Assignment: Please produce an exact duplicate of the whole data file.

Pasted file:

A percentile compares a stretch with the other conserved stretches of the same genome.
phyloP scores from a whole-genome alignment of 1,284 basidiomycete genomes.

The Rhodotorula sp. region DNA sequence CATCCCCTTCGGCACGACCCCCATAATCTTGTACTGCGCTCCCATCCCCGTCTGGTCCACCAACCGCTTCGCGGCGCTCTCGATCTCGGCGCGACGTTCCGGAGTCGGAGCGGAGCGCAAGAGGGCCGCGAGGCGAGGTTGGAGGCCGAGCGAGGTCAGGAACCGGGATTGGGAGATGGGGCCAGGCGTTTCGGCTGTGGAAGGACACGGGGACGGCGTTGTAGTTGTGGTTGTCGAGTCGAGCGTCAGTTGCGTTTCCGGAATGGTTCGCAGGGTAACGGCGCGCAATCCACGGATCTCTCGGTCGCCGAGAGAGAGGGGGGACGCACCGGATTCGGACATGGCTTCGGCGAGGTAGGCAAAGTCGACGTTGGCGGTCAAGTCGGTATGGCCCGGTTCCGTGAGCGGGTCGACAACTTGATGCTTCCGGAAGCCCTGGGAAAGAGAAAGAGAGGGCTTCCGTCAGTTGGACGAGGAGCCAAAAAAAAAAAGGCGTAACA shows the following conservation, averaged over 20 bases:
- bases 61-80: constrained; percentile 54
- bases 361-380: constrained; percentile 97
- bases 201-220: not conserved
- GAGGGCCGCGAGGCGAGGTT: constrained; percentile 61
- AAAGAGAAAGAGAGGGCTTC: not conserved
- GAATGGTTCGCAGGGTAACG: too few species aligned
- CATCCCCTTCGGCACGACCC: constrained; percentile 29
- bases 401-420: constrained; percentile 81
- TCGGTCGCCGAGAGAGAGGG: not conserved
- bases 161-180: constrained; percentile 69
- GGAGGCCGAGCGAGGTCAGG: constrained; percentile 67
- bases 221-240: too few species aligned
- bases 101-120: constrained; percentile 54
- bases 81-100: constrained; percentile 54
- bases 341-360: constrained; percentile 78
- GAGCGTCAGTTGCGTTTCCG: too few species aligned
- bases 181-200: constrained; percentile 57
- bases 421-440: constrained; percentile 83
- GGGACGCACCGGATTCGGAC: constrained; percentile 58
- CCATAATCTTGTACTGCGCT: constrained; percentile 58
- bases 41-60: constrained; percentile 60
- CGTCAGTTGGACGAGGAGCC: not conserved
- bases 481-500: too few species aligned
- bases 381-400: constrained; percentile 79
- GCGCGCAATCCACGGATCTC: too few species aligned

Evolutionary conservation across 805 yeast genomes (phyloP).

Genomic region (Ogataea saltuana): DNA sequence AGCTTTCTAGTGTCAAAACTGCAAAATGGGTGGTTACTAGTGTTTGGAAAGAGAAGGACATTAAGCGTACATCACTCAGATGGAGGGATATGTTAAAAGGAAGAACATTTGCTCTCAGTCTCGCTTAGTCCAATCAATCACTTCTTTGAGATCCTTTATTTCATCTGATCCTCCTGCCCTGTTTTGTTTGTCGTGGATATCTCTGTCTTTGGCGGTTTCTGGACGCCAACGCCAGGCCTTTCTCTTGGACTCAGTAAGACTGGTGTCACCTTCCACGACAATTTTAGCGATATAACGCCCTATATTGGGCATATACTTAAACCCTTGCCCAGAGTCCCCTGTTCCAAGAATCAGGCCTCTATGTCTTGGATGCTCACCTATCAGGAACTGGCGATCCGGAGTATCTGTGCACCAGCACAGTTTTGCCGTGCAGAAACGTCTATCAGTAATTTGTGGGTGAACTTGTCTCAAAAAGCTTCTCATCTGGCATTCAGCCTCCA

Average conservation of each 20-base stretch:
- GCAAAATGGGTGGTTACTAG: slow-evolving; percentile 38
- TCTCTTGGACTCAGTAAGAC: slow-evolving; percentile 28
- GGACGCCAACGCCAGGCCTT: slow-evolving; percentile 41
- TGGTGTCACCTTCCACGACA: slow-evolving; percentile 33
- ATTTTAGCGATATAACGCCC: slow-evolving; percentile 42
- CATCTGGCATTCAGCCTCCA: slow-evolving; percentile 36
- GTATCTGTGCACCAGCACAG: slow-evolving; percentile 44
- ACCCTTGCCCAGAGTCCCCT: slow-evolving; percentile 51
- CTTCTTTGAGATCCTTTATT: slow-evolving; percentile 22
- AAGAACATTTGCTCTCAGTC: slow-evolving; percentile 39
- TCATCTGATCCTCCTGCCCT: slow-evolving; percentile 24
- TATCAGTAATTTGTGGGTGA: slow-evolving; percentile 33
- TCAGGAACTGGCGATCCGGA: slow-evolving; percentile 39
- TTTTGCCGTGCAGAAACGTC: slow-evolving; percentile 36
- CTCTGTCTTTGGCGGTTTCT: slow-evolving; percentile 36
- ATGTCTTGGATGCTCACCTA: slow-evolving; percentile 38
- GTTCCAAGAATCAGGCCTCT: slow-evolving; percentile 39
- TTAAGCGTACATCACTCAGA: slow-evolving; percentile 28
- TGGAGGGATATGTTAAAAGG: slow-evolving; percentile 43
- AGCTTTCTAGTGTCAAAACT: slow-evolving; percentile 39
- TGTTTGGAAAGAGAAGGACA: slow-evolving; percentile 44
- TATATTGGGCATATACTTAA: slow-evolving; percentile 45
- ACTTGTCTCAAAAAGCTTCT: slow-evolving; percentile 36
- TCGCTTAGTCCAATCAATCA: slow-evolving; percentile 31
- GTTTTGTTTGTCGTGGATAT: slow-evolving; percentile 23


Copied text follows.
A percentile compares a stretch with the other conserved stretches of the same genome.
phyloP scores from a whole-genome alignment of 1,284 basidiomycete genomes.

The Rhodotorula sp. region DNA sequence CATCCCCTTCGGCACGACCCCCATAATCTTGTACTGCGCTCCCATCCCCGTCTGGTCCACCAACCGCTTCGCGGCGCTCTCGATCTCGGCGCGACGTTCCGGAGTCGGAGCGGAGCGCAAGAGGGCCGCGAGGCGAGGTTGGAGGCCGAGCGAGGTCAGGAACCGGGATTGGGAGATGGGGCCAGGCGTTTCGGCTGTGGAAGGACACGGGGACGGCGTTGTAGTTGTGGTTGTCGAGTCGAGCGTCAGTTGCGTTTCCGGAATGGTTCGCAGGGTAACGGCGCGCAATCCACGGATCTCTCGGTCGCCGAGAGAGAGGGGGGACGCACCGGATTCGGACATGGCTTCGGCGAGGTAGGCAAAGTCGACGTTGGCGGTCAAGTCGGTATGGCCCGGTTCCGTGAGCGGGTCGACAACTTGATGCTTCCGGAAGCCCTGGGAAAGAGAAAGAGAGGGCTTCCGTCAGTTGGACGAGGAGCCAAAAAAAAAAAGGCGTAACA shows the following conservation, averaged over 20 bases:
- bases 61-80: constrained; percentile 54
- bases 361-380: constrained; percentile 97
- bases 201-220: not conserved
- GAGGGCCGCGAGGCGAGGTT: constrained; percentile 61
- AAAGAGAAAGAGAGGGCTTC: not conserved
- GAATGGTTCGCAGGGTAACG: too few species aligned
- CATCCCCTTCGGCACGACCC: constrained; percentile 29
- bases 401-420: constrained; percentile 81
- TCGGTCGCCGAGAGAGAGGG: not conserved
- bases 161-180: constrained; percentile 69
- GGAGGCCGAGCGAGGTCAGG: constrained; percentile 67
- bases 221-240: too few species aligned
- bases 101-120: constrained; percentile 54
- bases 81-100: constrained; percentile 54
- bases 341-360: constrained; percentile 78
- GAGCGTCAGTTGCGTTTCCG: too few species aligned
- bases 181-200: constrained; percentile 57
- bases 421-440: constrained; percentile 83
- GGGACGCACCGGATTCGGAC: constrained; percentile 58
- CCATAATCTTGTACTGCGCT: constrained; percentile 58
- bases 41-60: constrained; percentile 60
- CGTCAGTTGGACGAGGAGCC: not conserved
- bases 481-500: too few species aligned
- bases 381-400: constrained; percentile 79
- GCGCGCAATCCACGGATCTC: too few species aligned

Evolutionary conservation across 805 yeast genomes (phyloP).

Genomic region (Ogataea saltuana): DNA sequence AGCTTTCTAGTGTCAAAACTGCAAAATGGGTGGTTACTAGTGTTTGGAAAGAGAAGGACATTAAGCGTACATCACTCAGATGGAGGGATATGTTAAAAGGAAGAACATTTGCTCTCAGTCTCGCTTAGTCCAATCAATCACTTCTTTGAGATCCTTTATTTCATCTGATCCTCCTGCCCTGTTTTGTTTGTCGTGGATATCTCTGTCTTTGGCGGTTTCTGGACGCCAACGCCAGGCCTTTCTCTTGGACTCAGTAAGACTGGTGTCACCTTCCACGACAATTTTAGCGATATAACGCCCTATATTGGGCATATACTTAAACCCTTGCCCAGAGTCCCCTGTTCCAAGAATCAGGCCTCTATGTCTTGGATGCTCACCTATCAGGAACTGGCGATCCGGAGTATCTGTGCACCAGCACAGTTTTGCCGTGCAGAAACGTCTATCAGTAATTTGTGGGTGAACTTGTCTCAAAAAGCTTCTCATCTGGCATTCAGCCTCCA

Average conservation of each 20-base stretch:
- GCAAAATGGGTGGTTACTAG: slow-evolving; percentile 38
- TCTCTTGGACTCAGTAAGAC: slow-evolving; percentile 28
- GGACGCCAACGCCAGGCCTT: slow-evolving; percentile 41
- TGGTGTCACCTTCCACGACA: slow-evolving; percentile 33
- ATTTTAGCGATATAACGCCC: slow-evolving; percentile 42
- CATCTGGCATTCAGCCTCCA: slow-evolving; percentile 36
- GTATCTGTGCACCAGCACAG: slow-evolving; percentile 44
- ACCCTTGCCCAGAGTCCCCT: slow-evolving; percentile 51
- CTTCTTTGAGATCCTTTATT: slow-evolving; percentile 22
- AAGAACATTTGCTCTCAGTC: slow-evolving; percentile 39
- TCATCTGATCCTCCTGCCCT: slow-evolving; percentile 24
- TATCAGTAATTTGTGGGTGA: slow-evolving; percentile 33
- TCAGGAACTGGCGATCCGGA: slow-evolving; percentile 39
- TTTTGCCGTGCAGAAACGTC: slow-evolving; percentile 36
- CTCTGTCTTTGGCGGTTTCT: slow-evolving; percentile 36
- ATGTCTTGGATGCTCACCTA: slow-evolving; percentile 38
- GTTCCAAGAATCAGGCCTCT: slow-evolving; percentile 39
- TTAAGCGTACATCACTCAGA: slow-evolving; percentile 28
- TGGAGGGATATGTTAAAAGG: slow-evolving; percentile 43
- AGCTTTCTAGTGTCAAAACT: slow-evolving; percentile 39
- TGTTTGGAAAGAGAAGGACA: slow-evolving; percentile 44
- TATATTGGGCATATACTTAA: slow-evolving; percentile 45
- ACTTGTCTCAAAAAGCTTCT: slow-evolving; percentile 36
- TCGCTTAGTCCAATCAATCA: slow-evolving; percentile 31
- GTTTTGTTTGTCGTGGATAT: slow-evolving; percentile 23